Nowadays, though, first party Canon FD lenses have risen in price due to cinema users snatching them up. There are still tons of FD lenses available, from Canon and other manufacturers, but they’re not as cheap as they were 5 years ago. That’s important to keep in mind before investing in a system!

Alternatives: Nikon F (FM, EL2), Pentax K (MX, ME Super)

Small Size, Light Weight, & Good Ergonomics

I’ll get this out of the way: the Canon AE-1 is made of plastic. It’s plastic, treated with a special paint to feel as much like metal as possible. It’s fooled countless people, but as soon as you take an AE-1 apart it becomes abundantly clear that the external shell is plastic.

This may take away from the AE-1’s street cred, but it makes it lightweight and easy to carry around. We’d call it a worthwhile trade.

The Canon AE-1 isn’t the smallest SLR out there, but it’s smaller than many SLRs out there and has ergonomics buoyed by simple, intuitive controls. The large shutter speed dial around the film advance lever is easy to turn, and the decision to put the battery in the right grip gives the AE-1 a nice little ridge to hold onto. All the controls are in one spot, meaning a seasoned AE-1 user can use the camera (in shutter priority mode, at least) mostly without taking their eye away from the finder.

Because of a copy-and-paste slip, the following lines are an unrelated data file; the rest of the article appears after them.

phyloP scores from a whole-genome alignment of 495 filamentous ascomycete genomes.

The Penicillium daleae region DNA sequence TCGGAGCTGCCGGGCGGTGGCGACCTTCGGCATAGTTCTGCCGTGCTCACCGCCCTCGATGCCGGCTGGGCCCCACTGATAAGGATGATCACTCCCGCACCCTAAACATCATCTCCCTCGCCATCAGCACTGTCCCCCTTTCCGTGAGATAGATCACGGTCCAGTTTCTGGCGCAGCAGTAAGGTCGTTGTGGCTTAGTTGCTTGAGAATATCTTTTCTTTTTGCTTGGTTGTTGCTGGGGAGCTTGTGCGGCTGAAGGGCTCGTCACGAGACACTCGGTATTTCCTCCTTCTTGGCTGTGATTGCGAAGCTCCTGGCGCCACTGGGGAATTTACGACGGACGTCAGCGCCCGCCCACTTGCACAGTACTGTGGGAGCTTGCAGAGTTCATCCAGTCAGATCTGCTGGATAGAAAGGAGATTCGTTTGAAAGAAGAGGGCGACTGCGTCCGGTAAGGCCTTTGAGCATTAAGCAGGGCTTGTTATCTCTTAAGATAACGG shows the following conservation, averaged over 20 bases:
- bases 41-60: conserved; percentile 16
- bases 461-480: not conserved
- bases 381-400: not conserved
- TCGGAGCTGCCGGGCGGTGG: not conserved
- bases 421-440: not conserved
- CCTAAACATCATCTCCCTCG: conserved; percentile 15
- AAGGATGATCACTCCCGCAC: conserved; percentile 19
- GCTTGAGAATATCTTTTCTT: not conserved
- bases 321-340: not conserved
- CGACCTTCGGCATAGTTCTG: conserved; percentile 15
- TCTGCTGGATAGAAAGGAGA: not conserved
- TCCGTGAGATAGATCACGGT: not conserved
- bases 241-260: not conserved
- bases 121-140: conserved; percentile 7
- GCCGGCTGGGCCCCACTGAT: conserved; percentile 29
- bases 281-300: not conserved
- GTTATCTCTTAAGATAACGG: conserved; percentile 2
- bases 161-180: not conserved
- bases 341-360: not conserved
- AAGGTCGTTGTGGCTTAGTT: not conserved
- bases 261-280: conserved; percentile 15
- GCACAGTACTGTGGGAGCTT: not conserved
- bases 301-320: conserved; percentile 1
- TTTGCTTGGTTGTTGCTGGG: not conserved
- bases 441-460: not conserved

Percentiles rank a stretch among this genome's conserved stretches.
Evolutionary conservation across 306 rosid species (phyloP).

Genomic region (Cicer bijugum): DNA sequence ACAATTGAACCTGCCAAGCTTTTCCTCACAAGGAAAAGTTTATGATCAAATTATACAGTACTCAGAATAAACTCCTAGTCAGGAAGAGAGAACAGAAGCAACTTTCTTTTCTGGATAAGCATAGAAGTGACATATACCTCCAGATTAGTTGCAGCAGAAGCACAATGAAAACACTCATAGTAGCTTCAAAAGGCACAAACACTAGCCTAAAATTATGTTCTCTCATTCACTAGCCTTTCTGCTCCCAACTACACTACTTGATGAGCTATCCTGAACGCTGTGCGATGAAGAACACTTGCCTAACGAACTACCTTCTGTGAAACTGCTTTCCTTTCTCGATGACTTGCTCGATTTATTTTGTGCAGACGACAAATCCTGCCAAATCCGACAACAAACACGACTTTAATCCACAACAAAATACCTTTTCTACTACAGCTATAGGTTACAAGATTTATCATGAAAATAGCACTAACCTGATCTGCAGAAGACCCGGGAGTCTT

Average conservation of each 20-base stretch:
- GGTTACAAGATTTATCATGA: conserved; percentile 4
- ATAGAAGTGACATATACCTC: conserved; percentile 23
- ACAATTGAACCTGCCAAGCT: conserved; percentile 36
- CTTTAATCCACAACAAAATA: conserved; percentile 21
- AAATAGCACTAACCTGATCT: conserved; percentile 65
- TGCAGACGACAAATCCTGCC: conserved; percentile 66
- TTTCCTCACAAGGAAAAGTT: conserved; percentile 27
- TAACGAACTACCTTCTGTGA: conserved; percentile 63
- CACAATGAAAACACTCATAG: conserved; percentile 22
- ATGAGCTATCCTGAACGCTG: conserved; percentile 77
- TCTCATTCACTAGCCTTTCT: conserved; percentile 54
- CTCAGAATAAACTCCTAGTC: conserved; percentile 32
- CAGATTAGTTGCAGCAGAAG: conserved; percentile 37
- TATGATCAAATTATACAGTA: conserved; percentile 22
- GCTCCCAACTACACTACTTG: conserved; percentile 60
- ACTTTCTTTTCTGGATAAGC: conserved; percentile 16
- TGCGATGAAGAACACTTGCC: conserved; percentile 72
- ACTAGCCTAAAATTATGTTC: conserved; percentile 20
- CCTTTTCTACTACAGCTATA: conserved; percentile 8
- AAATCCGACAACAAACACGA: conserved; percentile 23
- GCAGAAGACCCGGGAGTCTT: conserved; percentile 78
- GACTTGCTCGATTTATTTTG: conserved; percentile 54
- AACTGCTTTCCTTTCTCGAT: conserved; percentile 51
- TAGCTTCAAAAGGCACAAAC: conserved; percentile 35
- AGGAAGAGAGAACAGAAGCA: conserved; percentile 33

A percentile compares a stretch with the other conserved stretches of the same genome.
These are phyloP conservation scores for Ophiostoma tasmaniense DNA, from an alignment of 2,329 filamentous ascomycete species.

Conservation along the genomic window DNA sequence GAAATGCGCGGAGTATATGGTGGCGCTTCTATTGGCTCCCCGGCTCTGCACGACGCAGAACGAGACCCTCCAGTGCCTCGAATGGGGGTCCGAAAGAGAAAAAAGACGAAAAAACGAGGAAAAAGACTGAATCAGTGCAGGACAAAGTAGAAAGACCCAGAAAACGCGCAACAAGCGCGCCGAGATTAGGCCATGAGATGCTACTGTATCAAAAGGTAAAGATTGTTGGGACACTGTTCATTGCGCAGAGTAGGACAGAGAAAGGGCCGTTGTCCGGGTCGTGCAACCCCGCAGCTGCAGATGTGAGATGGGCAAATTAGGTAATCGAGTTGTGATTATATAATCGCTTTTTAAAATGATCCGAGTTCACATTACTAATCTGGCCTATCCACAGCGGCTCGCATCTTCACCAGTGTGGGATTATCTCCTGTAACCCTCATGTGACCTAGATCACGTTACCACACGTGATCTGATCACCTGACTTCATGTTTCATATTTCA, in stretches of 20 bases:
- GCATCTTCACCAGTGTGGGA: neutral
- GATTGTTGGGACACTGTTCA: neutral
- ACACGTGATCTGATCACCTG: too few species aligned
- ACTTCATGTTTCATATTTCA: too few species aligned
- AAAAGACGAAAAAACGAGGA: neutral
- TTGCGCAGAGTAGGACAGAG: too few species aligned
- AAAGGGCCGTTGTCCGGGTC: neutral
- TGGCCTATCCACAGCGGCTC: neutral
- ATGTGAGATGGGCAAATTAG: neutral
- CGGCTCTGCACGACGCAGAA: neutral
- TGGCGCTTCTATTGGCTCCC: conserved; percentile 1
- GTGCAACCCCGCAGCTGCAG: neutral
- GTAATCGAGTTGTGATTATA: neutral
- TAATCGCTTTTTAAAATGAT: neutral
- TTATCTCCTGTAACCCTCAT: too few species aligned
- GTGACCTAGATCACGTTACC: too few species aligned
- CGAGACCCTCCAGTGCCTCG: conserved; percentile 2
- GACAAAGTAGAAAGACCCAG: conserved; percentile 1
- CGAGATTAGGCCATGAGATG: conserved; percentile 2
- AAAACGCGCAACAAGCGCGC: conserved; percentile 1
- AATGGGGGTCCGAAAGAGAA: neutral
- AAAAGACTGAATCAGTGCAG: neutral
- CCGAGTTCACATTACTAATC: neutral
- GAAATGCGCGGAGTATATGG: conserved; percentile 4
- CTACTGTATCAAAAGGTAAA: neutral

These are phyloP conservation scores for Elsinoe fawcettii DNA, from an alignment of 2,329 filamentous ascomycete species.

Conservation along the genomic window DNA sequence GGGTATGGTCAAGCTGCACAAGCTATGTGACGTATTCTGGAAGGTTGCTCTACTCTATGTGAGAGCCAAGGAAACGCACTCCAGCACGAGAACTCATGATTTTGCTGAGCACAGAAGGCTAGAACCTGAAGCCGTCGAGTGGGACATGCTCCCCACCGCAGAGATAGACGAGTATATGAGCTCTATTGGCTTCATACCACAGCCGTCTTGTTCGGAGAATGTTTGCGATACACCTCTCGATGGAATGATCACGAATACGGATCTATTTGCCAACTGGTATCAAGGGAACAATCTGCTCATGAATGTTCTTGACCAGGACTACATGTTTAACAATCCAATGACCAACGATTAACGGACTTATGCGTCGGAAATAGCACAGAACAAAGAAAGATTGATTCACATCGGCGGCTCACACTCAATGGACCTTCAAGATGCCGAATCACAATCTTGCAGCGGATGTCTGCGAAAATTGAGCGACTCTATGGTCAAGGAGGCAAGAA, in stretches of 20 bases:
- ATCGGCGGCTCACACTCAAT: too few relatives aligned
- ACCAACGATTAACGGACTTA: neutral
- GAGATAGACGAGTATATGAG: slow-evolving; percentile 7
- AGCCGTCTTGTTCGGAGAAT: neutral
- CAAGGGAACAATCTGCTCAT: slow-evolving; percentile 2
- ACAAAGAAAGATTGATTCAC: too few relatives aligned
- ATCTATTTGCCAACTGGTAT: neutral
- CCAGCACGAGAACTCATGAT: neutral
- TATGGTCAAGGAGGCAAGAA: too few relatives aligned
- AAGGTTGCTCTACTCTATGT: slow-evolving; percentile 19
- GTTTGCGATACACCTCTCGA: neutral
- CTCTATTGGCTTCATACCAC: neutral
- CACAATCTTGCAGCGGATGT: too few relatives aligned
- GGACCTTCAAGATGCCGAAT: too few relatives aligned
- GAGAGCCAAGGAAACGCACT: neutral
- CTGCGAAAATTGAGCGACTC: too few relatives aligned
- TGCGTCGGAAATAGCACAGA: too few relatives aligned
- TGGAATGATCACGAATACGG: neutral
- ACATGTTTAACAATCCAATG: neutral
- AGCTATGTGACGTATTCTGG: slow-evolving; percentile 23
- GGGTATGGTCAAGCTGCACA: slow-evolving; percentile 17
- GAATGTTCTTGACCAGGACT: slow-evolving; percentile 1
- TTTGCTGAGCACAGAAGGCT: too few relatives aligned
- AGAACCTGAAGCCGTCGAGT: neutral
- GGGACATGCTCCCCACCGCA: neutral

Canon took these good ergonomics into the AE-1 Program as well, even adding a removable grip to the right side for added comfort.

Alternatives (Small Size): Olympus OM-1 / OM-2, Pentax ME Super, Minolta XD-5, Minolta X-700

Alternatives (Ergonomics): Minolta XD7, Canon AE-1 Program, Minolta X-700, Yashica FX-3 Super 2000


The Canon AE-1 is extremely popular because it took the world by storm when it was released. Whether that's because it's a great camera, because of Canon's successful marketing, or both, the AE-1 left an indellible mark on the camera industry that's still being felt today. It makes shooting simple without removing the vintage appeal that's undoubtedly a part of modern film photography. The AE-1, though, doesn’t necessarily do anything better than other SLRs.

That’s why it’s better to look at why the Canon AE-1 is popular rather than just believing the AE-1 is the best/only SLR because of its popularity. Some of what makes the AE-1 popular might not appeal to you. For example, if you prefer aperture priority auto exposure the AE-1 is not for you. If you’re on a budget, the AE-1’s price-to-features ratio isn’t the best either. Something like the Pentax ME Super can do everything the AE-1 can at a much lower price point.